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Going green is big business

Diane Hall


Group of furn trees

It’s well known that we don’t create or make as much as we used to in the UK. However, it may still be a surprise to learn that the country’s green economy is four times the size of our manufacturing sector.

It’s also still growing. More so, as the climate change message continues to sink in with people of influence.

Any company worth its salt will have some green credentials on their website or within their operational processes. Recycling, energy saving, biofuels…these are just basic initiatives many companies employ to show that they’re mindful of the environment.

As well as making the world a cleaner, more sustainable place, incorporating green measures also creates jobs for people. It’s genuinely difficult to see a downside, particularly as the cost of such initiatives and technologies is becoming cheaper all the time.

So, what can smaller companies do to embrace the green movement?


Not only will making your business more efficient help it to become more resilient, it will also shave pounds off your operating costs. Technology has the potential to make our lives easier and less labour intensive. If the energy this new technology uses is renewable, it’s a win/win for the environment.

It’s much easier to send documents electronically, for example, than have a courier shlep it across town and country. It also cuts down on waste, as no paper nor printing ink is involved.

The carbon footprint of your company is something that can be measured—and something that, most likely, can be reduced. Instead of travelling to meetings, use Zoom and other video conferencing tools. Encourage your employees to commute via public transport or by bicycle if possible. Another initiative is to foster remote working or a hybrid alternative, i.e. some time working from home and some days in the office.

Choose suppliers that uphold these principles

The more companies that follow a green regime, the better. If you follow such practices for the betterment of society and longevity of our environment, your work may be sullied if you then choose suppliers who don’t care a jot for the planet.

Having values as a company is as much about what you do than what you say. Opt to work with companies whose ethe mirror yours—you’ll both look more principled, honest and committed as a result.

Using local suppliers will reduce the carbon emissions of both your enterprises.

Cardboard cutout in the shape of recycling symbol on grass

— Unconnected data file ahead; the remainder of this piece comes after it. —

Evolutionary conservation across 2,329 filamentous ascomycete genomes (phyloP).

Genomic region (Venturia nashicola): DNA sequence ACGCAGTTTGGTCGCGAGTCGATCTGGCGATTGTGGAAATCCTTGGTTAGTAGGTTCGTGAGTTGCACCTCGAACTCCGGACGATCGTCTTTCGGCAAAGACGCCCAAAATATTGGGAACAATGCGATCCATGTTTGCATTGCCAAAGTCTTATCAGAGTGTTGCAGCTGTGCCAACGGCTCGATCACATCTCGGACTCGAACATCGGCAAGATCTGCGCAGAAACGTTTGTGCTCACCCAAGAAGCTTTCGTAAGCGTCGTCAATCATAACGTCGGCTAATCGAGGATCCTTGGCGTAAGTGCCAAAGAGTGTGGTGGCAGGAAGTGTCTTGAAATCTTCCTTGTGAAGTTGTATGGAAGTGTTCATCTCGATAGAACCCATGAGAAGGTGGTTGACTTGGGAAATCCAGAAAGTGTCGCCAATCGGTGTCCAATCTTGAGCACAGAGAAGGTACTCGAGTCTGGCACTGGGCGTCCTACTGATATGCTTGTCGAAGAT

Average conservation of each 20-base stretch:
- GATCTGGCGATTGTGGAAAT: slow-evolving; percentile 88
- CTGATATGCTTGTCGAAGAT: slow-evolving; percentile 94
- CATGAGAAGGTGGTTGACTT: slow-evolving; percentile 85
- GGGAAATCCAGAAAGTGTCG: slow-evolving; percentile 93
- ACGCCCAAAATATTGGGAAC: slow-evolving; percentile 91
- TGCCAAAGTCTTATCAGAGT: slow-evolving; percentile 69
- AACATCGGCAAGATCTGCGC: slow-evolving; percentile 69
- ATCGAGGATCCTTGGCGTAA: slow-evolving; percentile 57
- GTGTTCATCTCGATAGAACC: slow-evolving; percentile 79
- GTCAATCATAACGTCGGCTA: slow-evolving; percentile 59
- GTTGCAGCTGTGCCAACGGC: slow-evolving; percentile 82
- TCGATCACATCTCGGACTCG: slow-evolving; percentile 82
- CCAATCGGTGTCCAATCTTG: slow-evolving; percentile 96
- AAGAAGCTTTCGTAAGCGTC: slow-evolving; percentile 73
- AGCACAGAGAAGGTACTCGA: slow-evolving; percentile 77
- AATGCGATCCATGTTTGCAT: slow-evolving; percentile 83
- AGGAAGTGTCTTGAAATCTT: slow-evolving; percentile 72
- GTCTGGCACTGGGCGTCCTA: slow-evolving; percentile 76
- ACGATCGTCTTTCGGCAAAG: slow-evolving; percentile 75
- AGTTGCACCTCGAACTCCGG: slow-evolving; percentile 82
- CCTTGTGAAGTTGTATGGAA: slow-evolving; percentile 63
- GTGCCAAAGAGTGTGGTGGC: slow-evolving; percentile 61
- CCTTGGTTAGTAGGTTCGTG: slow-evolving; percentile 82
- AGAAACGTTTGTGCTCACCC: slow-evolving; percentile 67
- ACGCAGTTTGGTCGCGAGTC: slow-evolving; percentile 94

Cardboard cutout in the shape of recycling symbol on grass


Many businesses sell products that require some form of packaging. Though it may cost more, recyclable packaging (where possible) should be first on your list of priorities. The positive PR from such a move will be worth the extra effort, and any additional costs can either be offset by streamlining practices or built into the product’s RRP—responsible consumers will choose your offering over those from your less-green competitors.

Make sure to recycle waste from your business responsibly. Use second-hand equipment if possible (your business will thank you, in terms of cost savings).

Practise what you preach

It’s all well and good asking your employees to use public transport, but if you rock up to the office in a gas-guzzling Land Rover that pours out plumes of black smoke, you’ll lose the respect of your workforce. If you appear to be completely committed to climate change, a better environment and the green economy at work, it’s difficult to explain or justify poor environmental decisions in your personal life. You’re either invested or not—you can’t just turn it on for PR purposes without it coming back to bite you.

At the moment, any environmental action is on the heads of individual CEOs and company owners. Would things be better if the initiatives we’ve mentioned above became law?

According to The Guardian, ‘the current ad hoc nature of the low carbon economy, with some sectors and regions racing ahead while others are being left behind, has raised fears that existing inequalities could be entrenched unless the government sets out a clear plan.’

Would the planet benefit from every business being on the same (recycled) page? Should it be something the government insists upon? Are we all doing enough, considering the climate crisis we’re currently living through?

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